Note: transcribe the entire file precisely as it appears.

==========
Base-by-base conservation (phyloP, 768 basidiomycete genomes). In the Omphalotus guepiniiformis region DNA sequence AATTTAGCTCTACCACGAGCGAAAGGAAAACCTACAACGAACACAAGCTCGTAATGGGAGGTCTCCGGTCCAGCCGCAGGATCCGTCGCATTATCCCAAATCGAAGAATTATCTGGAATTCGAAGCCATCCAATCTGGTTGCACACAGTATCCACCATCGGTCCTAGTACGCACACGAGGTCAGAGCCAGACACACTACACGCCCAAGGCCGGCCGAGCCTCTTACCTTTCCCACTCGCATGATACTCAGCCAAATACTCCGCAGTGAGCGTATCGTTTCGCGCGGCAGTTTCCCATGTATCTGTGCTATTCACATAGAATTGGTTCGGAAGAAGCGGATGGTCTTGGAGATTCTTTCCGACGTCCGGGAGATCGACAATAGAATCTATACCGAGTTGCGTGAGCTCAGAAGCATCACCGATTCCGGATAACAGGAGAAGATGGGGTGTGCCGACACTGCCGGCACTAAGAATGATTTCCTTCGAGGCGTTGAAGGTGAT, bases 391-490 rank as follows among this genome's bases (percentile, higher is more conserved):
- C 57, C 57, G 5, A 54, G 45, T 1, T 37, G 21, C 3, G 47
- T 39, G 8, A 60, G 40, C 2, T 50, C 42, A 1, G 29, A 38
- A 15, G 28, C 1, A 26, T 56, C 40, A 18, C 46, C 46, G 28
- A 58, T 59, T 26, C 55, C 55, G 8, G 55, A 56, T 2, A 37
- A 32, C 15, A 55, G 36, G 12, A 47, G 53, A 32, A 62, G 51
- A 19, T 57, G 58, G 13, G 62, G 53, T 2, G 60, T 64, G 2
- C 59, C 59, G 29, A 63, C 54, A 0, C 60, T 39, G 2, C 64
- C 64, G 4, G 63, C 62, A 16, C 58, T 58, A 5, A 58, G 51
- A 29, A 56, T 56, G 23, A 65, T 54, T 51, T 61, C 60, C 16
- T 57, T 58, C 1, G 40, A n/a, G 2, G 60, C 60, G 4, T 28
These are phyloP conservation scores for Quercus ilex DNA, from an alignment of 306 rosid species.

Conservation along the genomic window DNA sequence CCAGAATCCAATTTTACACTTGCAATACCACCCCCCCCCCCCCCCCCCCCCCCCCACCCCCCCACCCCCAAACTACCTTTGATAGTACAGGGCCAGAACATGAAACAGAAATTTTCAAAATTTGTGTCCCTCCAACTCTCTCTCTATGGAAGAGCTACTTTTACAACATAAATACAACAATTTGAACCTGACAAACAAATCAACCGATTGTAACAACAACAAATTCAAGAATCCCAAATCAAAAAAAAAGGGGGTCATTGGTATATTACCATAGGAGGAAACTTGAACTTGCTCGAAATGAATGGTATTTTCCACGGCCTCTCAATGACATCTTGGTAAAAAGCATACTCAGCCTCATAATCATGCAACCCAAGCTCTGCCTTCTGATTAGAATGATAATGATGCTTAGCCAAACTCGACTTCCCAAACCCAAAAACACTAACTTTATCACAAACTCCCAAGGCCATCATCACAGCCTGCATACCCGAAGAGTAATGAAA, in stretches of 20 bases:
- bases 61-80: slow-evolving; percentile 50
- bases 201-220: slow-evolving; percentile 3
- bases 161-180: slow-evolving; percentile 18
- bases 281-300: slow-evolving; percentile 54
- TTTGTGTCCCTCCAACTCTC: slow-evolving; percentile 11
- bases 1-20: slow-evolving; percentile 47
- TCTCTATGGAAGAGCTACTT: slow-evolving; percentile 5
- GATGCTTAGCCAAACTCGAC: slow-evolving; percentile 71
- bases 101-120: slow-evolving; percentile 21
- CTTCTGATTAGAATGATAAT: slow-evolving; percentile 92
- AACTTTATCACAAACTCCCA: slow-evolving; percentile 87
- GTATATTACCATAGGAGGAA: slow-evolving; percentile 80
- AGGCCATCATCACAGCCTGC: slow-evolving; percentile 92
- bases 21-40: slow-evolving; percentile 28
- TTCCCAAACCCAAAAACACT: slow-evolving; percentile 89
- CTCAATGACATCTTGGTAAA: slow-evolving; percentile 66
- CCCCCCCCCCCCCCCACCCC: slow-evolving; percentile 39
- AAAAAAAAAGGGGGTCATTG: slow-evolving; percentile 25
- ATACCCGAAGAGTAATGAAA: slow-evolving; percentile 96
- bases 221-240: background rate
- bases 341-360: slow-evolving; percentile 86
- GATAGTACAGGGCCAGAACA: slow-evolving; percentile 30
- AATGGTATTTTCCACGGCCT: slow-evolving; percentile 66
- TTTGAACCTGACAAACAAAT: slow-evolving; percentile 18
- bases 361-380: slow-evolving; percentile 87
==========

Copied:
Base-by-base conservation (phyloP, 768 basidiomycete genomes). In the Omphalotus guepiniiformis region DNA sequence AATTTAGCTCTACCACGAGCGAAAGGAAAACCTACAACGAACACAAGCTCGTAATGGGAGGTCTCCGGTCCAGCCGCAGGATCCGTCGCATTATCCCAAATCGAAGAATTATCTGGAATTCGAAGCCATCCAATCTGGTTGCACACAGTATCCACCATCGGTCCTAGTACGCACACGAGGTCAGAGCCAGACACACTACACGCCCAAGGCCGGCCGAGCCTCTTACCTTTCCCACTCGCATGATACTCAGCCAAATACTCCGCAGTGAGCGTATCGTTTCGCGCGGCAGTTTCCCATGTATCTGTGCTATTCACATAGAATTGGTTCGGAAGAAGCGGATGGTCTTGGAGATTCTTTCCGACGTCCGGGAGATCGACAATAGAATCTATACCGAGTTGCGTGAGCTCAGAAGCATCACCGATTCCGGATAACAGGAGAAGATGGGGTGTGCCGACACTGCCGGCACTAAGAATGATTTCCTTCGAGGCGTTGAAGGTGAT, bases 391-490 rank as follows among this genome's bases (percentile, higher is more conserved):
- C 57, C 57, G 5, A 54, G 45, T 1, T 37, G 21, C 3, G 47
- T 39, G 8, A 60, G 40, C 2, T 50, C 42, A 1, G 29, A 38
- A 15, G 28, C 1, A 26, T 56, C 40, A 18, C 46, C 46, G 28
- A 58, T 59, T 26, C 55, C 55, G 8, G 55, A 56, T 2, A 37
- A 32, C 15, A 55, G 36, G 12, A 47, G 53, A 32, A 62, G 51
- A 19, T 57, G 58, G 13, G 62, G 53, T 2, G 60, T 64, G 2
- C 59, C 59, G 29, A 63, C 54, A 0, C 60, T 39, G 2, C 64
- C 64, G 4, G 63, C 62, A 16, C 58, T 58, A 5, A 58, G 51
- A 29, A 56, T 56, G 23, A 65, T 54, T 51, T 61, C 60, C 16
- T 57, T 58, C 1, G 40, A n/a, G 2, G 60, C 60, G 4, T 28
These are phyloP conservation scores for Quercus ilex DNA, from an alignment of 306 rosid species.

Conservation along the genomic window DNA sequence CCAGAATCCAATTTTACACTTGCAATACCACCCCCCCCCCCCCCCCCCCCCCCCCACCCCCCCACCCCCAAACTACCTTTGATAGTACAGGGCCAGAACATGAAACAGAAATTTTCAAAATTTGTGTCCCTCCAACTCTCTCTCTATGGAAGAGCTACTTTTACAACATAAATACAACAATTTGAACCTGACAAACAAATCAACCGATTGTAACAACAACAAATTCAAGAATCCCAAATCAAAAAAAAAGGGGGTCATTGGTATATTACCATAGGAGGAAACTTGAACTTGCTCGAAATGAATGGTATTTTCCACGGCCTCTCAATGACATCTTGGTAAAAAGCATACTCAGCCTCATAATCATGCAACCCAAGCTCTGCCTTCTGATTAGAATGATAATGATGCTTAGCCAAACTCGACTTCCCAAACCCAAAAACACTAACTTTATCACAAACTCCCAAGGCCATCATCACAGCCTGCATACCCGAAGAGTAATGAAA, in stretches of 20 bases:
- bases 61-80: slow-evolving; percentile 50
- bases 201-220: slow-evolving; percentile 3
- bases 161-180: slow-evolving; percentile 18
- bases 281-300: slow-evolving; percentile 54
- TTTGTGTCCCTCCAACTCTC: slow-evolving; percentile 11
- bases 1-20: slow-evolving; percentile 47
- TCTCTATGGAAGAGCTACTT: slow-evolving; percentile 5
- GATGCTTAGCCAAACTCGAC: slow-evolving; percentile 71
- bases 101-120: slow-evolving; percentile 21
- CTTCTGATTAGAATGATAAT: slow-evolving; percentile 92
- AACTTTATCACAAACTCCCA: slow-evolving; percentile 87
- GTATATTACCATAGGAGGAA: slow-evolving; percentile 80
- AGGCCATCATCACAGCCTGC: slow-evolving; percentile 92
- bases 21-40: slow-evolving; percentile 28
- TTCCCAAACCCAAAAACACT: slow-evolving; percentile 89
- CTCAATGACATCTTGGTAAA: slow-evolving; percentile 66
- CCCCCCCCCCCCCCCACCCC: slow-evolving; percentile 39
- AAAAAAAAAGGGGGTCATTG: slow-evolving; percentile 25
- ATACCCGAAGAGTAATGAAA: slow-evolving; percentile 96
- bases 221-240: background rate
- bases 341-360: slow-evolving; percentile 86
- GATAGTACAGGGCCAGAACA: slow-evolving; percentile 30
- AATGGTATTTTCCACGGCCT: slow-evolving; percentile 66
- TTTGAACCTGACAAACAAAT: slow-evolving; percentile 18
- bases 361-380: slow-evolving; percentile 87